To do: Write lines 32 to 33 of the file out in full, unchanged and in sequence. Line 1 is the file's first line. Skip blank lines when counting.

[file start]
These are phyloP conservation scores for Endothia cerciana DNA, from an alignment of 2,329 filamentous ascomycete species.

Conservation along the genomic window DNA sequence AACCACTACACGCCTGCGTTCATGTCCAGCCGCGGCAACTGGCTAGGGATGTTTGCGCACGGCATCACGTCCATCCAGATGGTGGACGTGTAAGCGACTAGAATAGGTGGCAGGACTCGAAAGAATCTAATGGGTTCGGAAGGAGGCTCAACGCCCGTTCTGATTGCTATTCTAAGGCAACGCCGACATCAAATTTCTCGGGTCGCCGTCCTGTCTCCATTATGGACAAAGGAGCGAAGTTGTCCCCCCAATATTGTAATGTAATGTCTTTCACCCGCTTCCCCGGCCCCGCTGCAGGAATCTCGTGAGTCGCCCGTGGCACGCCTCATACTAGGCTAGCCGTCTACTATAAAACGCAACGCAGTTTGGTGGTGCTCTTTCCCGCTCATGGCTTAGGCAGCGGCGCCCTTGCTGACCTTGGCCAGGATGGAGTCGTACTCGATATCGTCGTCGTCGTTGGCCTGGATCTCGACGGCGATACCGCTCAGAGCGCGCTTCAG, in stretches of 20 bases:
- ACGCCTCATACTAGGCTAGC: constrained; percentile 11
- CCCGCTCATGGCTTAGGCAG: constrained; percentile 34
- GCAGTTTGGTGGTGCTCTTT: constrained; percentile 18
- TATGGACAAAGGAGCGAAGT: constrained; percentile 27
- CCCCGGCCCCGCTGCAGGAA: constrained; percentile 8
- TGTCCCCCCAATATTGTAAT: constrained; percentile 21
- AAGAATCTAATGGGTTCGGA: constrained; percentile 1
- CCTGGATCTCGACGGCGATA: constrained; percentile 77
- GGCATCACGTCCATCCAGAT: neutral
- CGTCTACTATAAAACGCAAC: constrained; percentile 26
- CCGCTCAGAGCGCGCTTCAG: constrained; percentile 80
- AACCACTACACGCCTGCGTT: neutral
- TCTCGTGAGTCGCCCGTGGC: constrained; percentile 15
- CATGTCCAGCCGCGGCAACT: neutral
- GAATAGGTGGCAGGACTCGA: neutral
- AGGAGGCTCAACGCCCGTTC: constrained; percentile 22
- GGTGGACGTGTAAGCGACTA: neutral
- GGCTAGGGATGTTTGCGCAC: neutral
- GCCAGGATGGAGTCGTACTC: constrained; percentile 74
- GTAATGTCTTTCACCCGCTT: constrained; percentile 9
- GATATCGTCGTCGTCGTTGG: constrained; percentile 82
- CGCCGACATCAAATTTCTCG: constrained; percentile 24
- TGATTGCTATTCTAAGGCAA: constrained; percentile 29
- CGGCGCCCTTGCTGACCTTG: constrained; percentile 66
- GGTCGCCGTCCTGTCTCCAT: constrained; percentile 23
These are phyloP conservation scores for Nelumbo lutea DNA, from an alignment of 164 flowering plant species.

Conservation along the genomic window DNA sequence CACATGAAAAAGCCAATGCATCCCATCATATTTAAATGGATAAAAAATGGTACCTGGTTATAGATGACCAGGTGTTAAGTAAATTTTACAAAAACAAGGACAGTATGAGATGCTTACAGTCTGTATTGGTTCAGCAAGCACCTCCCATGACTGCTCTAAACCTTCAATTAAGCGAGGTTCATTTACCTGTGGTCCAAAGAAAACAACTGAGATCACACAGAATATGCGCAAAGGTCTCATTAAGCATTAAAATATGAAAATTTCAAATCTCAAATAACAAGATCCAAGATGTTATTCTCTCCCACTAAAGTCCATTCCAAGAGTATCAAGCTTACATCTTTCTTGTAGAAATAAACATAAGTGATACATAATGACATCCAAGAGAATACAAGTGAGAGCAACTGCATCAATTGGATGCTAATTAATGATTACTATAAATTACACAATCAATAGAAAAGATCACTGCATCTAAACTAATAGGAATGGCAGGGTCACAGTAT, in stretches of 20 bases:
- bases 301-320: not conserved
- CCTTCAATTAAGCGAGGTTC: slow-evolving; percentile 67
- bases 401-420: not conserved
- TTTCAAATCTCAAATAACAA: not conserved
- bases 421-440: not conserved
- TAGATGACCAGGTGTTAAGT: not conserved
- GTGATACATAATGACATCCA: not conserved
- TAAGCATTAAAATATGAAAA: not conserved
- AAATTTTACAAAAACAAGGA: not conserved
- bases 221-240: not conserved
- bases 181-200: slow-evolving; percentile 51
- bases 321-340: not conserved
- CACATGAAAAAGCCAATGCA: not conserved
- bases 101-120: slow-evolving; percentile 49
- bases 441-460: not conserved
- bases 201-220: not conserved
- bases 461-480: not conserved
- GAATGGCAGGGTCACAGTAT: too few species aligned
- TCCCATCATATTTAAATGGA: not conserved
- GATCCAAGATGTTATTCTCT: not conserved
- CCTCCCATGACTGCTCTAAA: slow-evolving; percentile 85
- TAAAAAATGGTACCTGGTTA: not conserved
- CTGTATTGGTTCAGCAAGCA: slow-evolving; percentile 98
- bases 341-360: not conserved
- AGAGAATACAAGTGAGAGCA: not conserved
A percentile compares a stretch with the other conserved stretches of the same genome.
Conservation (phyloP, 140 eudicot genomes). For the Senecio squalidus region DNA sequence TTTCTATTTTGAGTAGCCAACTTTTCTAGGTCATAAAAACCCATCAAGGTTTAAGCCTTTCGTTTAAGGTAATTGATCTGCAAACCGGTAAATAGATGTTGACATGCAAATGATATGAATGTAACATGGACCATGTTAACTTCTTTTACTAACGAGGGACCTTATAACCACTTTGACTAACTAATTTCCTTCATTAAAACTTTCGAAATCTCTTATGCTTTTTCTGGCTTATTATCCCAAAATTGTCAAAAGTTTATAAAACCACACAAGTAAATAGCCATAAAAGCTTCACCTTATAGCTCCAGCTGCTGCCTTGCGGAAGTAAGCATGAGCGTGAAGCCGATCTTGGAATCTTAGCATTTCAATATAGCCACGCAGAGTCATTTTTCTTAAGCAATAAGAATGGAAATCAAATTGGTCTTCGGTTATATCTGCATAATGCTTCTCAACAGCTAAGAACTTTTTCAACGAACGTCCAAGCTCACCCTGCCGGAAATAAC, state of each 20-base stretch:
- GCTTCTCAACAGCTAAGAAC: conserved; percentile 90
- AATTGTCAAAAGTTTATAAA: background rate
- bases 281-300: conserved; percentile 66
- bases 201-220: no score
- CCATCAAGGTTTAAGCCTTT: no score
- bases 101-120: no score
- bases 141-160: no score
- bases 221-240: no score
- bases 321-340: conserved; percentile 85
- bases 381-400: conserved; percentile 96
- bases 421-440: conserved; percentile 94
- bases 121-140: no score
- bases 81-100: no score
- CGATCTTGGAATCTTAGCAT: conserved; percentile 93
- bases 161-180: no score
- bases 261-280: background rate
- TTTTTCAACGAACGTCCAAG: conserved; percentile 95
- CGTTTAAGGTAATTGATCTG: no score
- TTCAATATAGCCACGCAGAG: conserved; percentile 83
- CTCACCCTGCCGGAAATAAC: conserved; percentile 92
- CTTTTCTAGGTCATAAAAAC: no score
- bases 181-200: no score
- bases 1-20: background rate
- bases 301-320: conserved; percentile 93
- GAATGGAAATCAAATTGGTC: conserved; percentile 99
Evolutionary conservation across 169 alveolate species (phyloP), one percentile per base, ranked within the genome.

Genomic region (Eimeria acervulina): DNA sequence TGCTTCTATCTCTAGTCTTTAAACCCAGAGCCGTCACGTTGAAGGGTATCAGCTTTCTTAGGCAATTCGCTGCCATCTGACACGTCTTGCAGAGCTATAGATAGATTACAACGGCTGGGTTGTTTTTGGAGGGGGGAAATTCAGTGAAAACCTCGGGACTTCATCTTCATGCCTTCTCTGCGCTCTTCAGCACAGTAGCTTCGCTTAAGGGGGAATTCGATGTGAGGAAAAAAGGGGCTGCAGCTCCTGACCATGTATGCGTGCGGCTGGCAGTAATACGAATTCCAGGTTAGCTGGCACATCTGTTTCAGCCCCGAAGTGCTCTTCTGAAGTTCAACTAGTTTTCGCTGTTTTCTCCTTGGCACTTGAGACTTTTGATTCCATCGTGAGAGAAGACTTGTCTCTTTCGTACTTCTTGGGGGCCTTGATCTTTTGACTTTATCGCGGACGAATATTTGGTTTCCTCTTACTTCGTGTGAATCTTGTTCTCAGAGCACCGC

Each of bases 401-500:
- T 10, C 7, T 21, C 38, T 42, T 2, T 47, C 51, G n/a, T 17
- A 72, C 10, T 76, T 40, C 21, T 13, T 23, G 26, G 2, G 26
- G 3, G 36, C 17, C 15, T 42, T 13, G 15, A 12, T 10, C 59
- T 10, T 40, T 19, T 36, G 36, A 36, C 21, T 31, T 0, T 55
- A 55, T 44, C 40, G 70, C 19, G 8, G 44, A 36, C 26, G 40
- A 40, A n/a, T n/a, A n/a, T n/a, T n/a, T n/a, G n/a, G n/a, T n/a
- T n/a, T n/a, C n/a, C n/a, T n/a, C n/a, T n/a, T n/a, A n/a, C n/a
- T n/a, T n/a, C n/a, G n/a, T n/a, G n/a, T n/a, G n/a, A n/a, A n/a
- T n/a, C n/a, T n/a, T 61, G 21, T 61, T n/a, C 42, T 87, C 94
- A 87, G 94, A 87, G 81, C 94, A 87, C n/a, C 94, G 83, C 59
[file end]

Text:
- bases 401-420: not conserved
- TTTCAAATCTCAAATAACAA: not conserved